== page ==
August 18, 2010 – A Southwest Airlines flight attendant took a crying 13-month-old baby away for her mother after the mother reportedly slapped the baby during her Monday flight from Dallas to Seattle.
Authorities reported the mother said she slapped the baby after the baby first kicked her.
Flight attendant Beverly McCurley reported taking the baby from her mother after seeing the child slapped in the face and hearing passengers complain.
The baby had a black eye but both parents told aviation police the black eye came from a dog bite a few days earlier. The baby’s mother said an uncle, who had medical training in the military, treated the injury.
The AP reported that the incident sparked an online debate about when onlookers should intervene in child discipline.
What do you think? Should people have intervened? Did the flight attendant overreact? Scroll down to leave your COMMENTS.
McCurley may very well be dubbed “America’s latest folk-hero” after she took the baby away from her mother, Salon reported.
However, her actions set off an intense debate: When and how should bystanders intervene?
“We live in such a ‘mind your own business’ and ‘I’ll sue you for getting involved’ society that I feel we’re afraid to stand up sometimes for the right thing,” said Jen Reynolds, 38, a stay-at-home mom to 15-year-old and 16-month-old boys in Sandwich, Ill.
“We don’t want to be yelled at or told to butt out,” she said. “The flight attendant is definitely my hero.”
The corporal punishment debate has long-been a heated one, and parents on both sides of this debate agreed that hitting a baby that young was wrong.
Christians who want to prove their point that hitting their children is acceptable behavior have long quoted the Bible: Spare the rod, spoil the child.
However, Marlene S. in Kirkland said, “I don’t get how people can even buy that in today’s world. Don’t they read? The Bible is talking about a shepherd’s rod, not something that’s supposed to be used to hit a child. Think about it – shepherds don’t hit their sheep, they use the rod to guide their sheep. So the meaning of that verse means ‘spare the guidance, spoil the child.’ I wish people would finally get it.”
Those involved in the online debate also empathized with the mother saying they’d been exactly where she found herself on Monday. Stressed, trapped on an airplane, with virtually no way to console her child.
“My biggest question is why didn’t anybody else say anything before it got to the point of the baby being slapped,” Reynolds said.
According to San Francisco attorney, Jerry Sterns, in a case such as this, federal laws give crew members broad power to ensure safety can be invoked in situations like the one on the Dallas-to-Seattle flight. But those rules do not all non-airline employees to intervene.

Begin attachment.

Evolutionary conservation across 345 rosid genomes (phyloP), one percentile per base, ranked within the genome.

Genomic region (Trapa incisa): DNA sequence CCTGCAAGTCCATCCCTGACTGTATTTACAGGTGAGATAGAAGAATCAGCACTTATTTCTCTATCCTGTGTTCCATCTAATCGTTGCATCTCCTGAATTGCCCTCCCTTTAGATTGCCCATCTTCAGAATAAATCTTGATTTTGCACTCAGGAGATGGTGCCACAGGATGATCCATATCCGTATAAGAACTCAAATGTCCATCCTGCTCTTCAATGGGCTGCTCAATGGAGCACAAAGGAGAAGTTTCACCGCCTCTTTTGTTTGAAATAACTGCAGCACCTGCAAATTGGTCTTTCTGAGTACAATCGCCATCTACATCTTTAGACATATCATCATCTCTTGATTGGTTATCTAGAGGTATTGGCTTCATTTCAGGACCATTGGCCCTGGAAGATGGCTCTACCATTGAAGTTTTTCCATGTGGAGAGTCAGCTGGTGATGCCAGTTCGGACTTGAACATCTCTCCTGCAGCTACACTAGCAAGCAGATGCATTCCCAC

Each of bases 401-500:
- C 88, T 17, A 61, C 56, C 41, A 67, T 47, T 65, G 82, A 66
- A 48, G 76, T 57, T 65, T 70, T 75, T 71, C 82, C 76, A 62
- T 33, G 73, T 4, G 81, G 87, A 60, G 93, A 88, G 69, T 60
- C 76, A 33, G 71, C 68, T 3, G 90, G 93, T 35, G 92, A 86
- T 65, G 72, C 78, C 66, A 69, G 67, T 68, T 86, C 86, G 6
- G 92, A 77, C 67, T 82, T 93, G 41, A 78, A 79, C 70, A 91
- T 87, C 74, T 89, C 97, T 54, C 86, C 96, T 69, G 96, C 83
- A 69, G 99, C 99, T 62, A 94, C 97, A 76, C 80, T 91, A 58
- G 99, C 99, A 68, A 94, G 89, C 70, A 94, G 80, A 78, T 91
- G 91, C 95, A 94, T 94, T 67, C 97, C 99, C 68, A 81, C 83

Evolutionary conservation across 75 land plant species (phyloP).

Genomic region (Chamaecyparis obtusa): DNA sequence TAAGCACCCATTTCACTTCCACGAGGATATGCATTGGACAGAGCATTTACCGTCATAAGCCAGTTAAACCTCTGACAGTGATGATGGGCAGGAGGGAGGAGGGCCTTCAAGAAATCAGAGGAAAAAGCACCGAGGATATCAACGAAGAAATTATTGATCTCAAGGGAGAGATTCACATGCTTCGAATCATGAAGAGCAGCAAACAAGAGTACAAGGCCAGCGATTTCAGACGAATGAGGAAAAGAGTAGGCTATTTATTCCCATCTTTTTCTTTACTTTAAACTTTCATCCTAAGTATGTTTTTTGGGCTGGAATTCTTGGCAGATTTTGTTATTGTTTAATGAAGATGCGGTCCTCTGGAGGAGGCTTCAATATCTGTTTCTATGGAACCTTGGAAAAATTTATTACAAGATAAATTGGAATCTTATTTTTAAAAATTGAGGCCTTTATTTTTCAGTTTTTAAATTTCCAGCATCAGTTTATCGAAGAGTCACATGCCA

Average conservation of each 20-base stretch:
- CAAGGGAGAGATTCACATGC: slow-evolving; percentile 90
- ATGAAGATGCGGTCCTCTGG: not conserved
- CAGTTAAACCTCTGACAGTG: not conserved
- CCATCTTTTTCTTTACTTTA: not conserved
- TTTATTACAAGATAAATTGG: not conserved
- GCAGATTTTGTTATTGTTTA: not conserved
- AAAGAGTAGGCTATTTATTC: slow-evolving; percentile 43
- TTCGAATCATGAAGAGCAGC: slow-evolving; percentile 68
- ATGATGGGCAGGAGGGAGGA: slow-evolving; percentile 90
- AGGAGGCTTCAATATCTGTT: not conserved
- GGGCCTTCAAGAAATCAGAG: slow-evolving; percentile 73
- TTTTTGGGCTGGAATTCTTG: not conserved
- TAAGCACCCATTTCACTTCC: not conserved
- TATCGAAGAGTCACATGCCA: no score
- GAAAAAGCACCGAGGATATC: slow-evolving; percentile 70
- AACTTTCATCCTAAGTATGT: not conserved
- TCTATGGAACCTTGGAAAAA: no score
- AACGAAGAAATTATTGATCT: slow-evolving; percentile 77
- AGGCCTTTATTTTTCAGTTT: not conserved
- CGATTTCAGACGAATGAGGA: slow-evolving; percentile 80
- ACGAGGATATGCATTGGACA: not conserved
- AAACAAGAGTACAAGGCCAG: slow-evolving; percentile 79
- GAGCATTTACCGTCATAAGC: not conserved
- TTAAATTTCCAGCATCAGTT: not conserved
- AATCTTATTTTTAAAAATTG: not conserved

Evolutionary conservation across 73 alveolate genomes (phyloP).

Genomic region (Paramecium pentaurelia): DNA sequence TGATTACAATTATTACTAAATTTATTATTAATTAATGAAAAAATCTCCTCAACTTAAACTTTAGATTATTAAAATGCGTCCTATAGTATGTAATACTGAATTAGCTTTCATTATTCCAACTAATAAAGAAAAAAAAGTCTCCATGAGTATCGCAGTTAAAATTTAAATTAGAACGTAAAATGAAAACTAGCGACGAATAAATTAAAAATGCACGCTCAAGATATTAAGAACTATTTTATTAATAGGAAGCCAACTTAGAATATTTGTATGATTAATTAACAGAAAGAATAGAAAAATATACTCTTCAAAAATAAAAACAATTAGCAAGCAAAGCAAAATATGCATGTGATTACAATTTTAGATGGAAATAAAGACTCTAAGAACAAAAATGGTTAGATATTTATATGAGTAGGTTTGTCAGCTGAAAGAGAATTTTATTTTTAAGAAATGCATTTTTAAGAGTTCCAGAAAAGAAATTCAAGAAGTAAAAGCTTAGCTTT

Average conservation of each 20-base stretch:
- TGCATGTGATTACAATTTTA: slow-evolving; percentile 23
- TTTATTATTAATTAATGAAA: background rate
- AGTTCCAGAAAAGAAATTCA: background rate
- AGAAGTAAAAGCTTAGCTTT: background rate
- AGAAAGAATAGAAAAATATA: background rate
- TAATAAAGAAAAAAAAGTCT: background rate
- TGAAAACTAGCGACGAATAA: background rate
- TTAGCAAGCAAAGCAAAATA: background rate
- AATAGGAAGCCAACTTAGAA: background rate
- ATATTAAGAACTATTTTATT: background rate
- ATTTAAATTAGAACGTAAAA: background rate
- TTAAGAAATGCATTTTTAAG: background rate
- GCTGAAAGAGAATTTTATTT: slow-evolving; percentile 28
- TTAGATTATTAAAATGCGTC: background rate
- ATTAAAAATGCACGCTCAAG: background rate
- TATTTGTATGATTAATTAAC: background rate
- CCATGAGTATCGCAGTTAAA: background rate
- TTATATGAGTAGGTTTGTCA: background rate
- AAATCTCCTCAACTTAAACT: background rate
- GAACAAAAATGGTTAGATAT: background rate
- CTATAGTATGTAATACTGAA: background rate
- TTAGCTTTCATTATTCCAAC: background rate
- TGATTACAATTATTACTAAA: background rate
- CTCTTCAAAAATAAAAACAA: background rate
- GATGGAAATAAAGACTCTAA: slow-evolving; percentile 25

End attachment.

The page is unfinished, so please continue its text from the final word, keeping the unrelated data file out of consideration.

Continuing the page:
During a stop in Albuquerque paramedics checked out the baby before going on to Seattle. The names of the parents were withheld because they were not arrested or charged. The family boarded another flight to continue the trip.
Brad Hawkins, a spokesman for Southwest Airlines, could not provide details about flight attendant training that deals with such situations, but said they were “empowered to simply do the right thing and to maintain the security and the comfort of all of customers onboard.”
Soon after the plane landed in Albuquerque the parents, flight attendant, and a witness met with aviation police at the gate at the request of Southwest Airlines. All were interviewed about the parents aggressively disciplining their child.
Baldwin said the mother told him she “popped her when she kicked me and that was it.” She told the officer she hadn’t done anything wrong.
The mother also told Baldwin the baby was tired and crying, and “when she’s screaming and she can’t hear me say no, that’s the only way I can get her to stop.”
McCurley told the officers she saw the mother hit the baby in the face with an open hand. The baby’s father allegedly yelled at the mother to stop screaming at the girl. McCurley described the mother as “agitated with the child,” and said the woman also slapped the baby on the legs and told the child to shut up.
When McCurley walked to the rear of the plane with the baby, the baby’s father came, took the child, and stood there until she fell asleep. According to the report, the father told McCurley he and the baby’smother had argued about the mother hitting the baby.
He told police the mother would occasionally “pop” the child to stop her kicking and screaming, but that the baby had never been hit in the face.